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Guest Mr. Oizo

Obstruction Q

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Guest Mr. Oizo

If there's a runner leading off of first, and the first baseman catches a line drive hit straight to him, should obstruction be called if he blocks the runner's path to the base while attempting to tag it before the runner returns? Does it matter that he's in possession of the ball? If it can be called, do you award the runner second base?

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no, he's attempting to make a play on the runner while in possession of the ball.

 

yes, when in possession of the ball and making a play it matters. 

 

 

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On 10/19/2017 at 1:12 PM, Guest Mr. Oizo said:

Does it matter that he's in possession of the ball? 

It is very difficult (though not impossible) to obstruction when the fielder possess the ball. In the sitch that you  describe, no exception applies. No obstruction. Probably a DP. 

 

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Guest ftb2ss

If there is any possible way to call obstruction on the 1st baseman the runner would be awarded the base that the umpires judges the runner would have obtained if obstruction did not occur.  In this case the most the runner should be awarded is 1st base.

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8 minutes ago, Guest ftb2ss said:

If there is any possible way to call obstruction on the 1st baseman the runner would be awarded the base that the umpires judges the runner would have obtained if obstruction did not occur.  In this case the most the runner should be awarded is 1st base.

Under FED he would be awarded 2nd base on obstruction.

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20 minutes ago, UMP45 said:

Under FED he would be awarded 2nd base on obstruction.

under all rulesets he would be awarded 2nd. OBR and NCAA this would be type A/1 obstruction, which requires at least one base.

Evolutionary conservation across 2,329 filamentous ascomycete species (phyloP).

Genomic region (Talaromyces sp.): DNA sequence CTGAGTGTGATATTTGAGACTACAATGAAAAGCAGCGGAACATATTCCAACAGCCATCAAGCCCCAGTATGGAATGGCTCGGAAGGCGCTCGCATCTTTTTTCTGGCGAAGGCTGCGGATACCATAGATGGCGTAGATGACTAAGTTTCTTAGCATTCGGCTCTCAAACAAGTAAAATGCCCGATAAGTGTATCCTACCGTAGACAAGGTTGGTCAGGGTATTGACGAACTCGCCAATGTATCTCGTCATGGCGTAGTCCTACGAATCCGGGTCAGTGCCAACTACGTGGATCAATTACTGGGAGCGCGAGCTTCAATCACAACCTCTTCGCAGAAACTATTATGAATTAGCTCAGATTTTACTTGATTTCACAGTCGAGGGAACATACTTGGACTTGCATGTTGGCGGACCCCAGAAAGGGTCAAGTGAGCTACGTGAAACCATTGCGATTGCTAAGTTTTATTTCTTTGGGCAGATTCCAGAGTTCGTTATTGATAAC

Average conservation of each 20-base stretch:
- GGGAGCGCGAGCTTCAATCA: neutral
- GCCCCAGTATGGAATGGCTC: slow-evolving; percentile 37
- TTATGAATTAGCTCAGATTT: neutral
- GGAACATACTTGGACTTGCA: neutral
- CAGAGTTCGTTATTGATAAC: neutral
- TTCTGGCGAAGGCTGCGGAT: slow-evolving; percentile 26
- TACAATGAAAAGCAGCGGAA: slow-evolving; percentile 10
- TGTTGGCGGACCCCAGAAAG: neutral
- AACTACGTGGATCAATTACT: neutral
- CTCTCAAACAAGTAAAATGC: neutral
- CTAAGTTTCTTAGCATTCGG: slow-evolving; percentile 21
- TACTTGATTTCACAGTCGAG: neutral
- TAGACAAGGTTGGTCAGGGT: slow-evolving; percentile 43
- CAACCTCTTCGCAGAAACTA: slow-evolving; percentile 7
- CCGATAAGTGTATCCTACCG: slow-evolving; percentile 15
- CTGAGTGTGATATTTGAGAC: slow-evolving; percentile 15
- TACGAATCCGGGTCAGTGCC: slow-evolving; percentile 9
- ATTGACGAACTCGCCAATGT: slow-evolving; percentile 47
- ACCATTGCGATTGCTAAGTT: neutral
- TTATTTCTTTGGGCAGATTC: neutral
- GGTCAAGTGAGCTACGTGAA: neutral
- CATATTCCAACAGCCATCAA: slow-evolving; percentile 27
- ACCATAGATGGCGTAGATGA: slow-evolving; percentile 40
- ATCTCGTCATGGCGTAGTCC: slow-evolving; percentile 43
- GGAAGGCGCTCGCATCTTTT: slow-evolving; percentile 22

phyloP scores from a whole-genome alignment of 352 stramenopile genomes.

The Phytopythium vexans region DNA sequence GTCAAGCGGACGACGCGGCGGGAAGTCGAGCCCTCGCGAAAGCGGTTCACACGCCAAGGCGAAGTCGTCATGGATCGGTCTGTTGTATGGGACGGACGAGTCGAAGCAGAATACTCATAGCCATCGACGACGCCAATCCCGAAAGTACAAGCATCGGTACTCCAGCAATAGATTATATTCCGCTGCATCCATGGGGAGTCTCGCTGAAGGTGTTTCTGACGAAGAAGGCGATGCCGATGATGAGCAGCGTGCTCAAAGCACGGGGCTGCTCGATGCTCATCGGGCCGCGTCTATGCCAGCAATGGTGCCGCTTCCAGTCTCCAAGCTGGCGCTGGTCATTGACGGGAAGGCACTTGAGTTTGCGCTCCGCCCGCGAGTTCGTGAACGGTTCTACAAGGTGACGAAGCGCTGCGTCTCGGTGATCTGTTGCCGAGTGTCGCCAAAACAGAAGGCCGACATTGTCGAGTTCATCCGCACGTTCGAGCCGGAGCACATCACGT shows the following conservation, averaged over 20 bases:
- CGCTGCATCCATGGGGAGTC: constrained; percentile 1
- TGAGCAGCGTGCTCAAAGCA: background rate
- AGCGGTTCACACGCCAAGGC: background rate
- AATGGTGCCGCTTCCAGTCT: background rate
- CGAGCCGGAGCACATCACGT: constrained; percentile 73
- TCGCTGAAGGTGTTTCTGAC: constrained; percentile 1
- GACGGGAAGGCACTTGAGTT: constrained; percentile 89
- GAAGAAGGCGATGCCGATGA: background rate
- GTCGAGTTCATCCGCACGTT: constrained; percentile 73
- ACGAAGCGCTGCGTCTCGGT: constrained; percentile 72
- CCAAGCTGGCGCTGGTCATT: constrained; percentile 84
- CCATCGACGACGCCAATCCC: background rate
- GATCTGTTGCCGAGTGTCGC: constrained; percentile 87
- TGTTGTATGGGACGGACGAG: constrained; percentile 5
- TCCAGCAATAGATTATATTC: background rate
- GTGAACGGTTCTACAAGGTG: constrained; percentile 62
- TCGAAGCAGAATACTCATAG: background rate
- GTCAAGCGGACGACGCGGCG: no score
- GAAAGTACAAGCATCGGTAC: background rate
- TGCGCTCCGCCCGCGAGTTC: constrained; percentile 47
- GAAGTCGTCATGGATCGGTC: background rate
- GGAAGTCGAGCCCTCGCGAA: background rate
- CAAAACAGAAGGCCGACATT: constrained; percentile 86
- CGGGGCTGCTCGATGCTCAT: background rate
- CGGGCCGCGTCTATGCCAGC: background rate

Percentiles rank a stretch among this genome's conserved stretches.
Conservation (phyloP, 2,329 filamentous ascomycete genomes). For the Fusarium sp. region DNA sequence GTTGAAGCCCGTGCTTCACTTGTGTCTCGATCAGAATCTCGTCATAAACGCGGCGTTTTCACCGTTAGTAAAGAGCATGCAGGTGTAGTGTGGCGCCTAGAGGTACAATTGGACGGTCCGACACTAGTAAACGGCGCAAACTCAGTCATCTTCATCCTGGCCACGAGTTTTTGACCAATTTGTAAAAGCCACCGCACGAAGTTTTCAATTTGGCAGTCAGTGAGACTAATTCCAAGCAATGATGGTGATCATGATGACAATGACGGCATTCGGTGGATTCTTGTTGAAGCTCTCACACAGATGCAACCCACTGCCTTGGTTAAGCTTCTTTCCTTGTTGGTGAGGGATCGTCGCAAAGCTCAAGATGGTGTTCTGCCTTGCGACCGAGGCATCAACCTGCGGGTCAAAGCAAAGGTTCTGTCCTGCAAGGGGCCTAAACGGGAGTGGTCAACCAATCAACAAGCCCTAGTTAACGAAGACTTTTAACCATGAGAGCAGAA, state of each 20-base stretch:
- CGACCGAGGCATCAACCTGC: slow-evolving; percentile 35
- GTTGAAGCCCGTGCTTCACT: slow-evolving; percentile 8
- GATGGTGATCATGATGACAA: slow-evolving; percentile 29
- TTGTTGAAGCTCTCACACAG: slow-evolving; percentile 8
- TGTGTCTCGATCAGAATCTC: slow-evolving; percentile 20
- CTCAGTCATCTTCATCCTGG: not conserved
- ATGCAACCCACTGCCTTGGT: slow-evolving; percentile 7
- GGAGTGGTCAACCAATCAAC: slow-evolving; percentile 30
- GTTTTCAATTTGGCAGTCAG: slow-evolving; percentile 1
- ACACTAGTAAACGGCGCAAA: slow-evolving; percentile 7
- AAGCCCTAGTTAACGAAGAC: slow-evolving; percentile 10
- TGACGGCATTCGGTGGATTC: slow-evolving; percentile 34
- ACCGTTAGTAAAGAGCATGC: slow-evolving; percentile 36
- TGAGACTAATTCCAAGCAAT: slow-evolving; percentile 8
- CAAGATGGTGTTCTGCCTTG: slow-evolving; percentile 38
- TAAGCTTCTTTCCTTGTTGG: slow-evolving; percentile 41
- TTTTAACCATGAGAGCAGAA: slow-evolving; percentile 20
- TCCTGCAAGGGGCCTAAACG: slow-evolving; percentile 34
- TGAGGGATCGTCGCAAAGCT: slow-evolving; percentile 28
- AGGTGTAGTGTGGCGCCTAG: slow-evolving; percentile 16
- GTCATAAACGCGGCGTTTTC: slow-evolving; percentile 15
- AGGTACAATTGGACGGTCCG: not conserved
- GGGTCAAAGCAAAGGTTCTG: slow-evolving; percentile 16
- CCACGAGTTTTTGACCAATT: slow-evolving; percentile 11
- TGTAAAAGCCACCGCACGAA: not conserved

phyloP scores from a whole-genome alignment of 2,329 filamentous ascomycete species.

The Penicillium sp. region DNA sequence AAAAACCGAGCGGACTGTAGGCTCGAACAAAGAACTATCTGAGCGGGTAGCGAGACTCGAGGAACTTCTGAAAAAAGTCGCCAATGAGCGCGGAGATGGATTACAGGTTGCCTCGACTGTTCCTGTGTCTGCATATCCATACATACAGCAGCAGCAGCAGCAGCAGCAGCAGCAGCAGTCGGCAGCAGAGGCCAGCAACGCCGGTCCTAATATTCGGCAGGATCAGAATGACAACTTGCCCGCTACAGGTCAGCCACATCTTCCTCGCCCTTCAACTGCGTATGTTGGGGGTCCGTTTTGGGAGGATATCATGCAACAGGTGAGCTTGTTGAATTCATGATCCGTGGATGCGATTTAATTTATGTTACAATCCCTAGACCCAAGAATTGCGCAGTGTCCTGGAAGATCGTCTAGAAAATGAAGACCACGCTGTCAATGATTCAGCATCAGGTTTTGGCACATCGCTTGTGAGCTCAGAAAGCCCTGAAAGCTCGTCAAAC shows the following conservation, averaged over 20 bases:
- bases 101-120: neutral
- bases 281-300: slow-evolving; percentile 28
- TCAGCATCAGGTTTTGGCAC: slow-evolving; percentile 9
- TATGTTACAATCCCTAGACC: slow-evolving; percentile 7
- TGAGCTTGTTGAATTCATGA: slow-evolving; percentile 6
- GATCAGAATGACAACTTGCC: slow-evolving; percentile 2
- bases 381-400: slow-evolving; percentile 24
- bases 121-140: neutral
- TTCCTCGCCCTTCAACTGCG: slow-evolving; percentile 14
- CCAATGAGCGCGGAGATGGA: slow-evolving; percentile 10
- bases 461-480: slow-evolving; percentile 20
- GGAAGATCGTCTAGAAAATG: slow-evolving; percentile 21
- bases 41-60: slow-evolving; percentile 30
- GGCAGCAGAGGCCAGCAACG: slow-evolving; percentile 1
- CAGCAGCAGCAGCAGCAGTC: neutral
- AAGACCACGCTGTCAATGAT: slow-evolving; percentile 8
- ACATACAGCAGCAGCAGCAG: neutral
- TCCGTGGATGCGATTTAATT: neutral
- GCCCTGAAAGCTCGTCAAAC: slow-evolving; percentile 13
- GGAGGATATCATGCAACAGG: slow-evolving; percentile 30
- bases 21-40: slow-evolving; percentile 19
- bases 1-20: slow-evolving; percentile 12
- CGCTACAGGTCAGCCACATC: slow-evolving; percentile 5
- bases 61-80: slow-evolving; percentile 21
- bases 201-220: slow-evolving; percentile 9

is an example, although at 2nd base not first 

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1 hour ago, Gfoley4 said:

 

is an example, although at 2nd base not first 

I don't think this is good example obstruction in Fed/OBR (maybe NCAA, I dunno). In my opinion, the fielder is only blocking one corner of the base and giving the runner plenty of access to the base.

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That is one sharp umpire in the video. Here’s the rule that supports the obstruction call made in this NCAA game:

From the 2017-18 NCAA rule book (p. 33):  Rule 2-55-Note 4 On a pickoff play at any base, the defensive player must clearly have possession of the ball before blocking the base with any part of the defensive player’s body. The umpire will call “That’s obstruction” and then signal and call “Time.” The ball is dead immediately, and the runner being played on is awarded one base beyond the last base he had attained before the obstruction.

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2 hours ago, Gfoley4 said:

under all rulesets he would be awarded 2nd. OBR and NCAA this would be type A/1 obstruction, which requires at least one base. 

is an example, although at 2nd base not first 

This video may stand to confuse rather than clarify the OP.

Almost any infielder making a play on a batted ball will likely be protected in order to make the play on the ball, and will also have a very difficult time causing obstruction on any runner because he will already be in possession of the ball.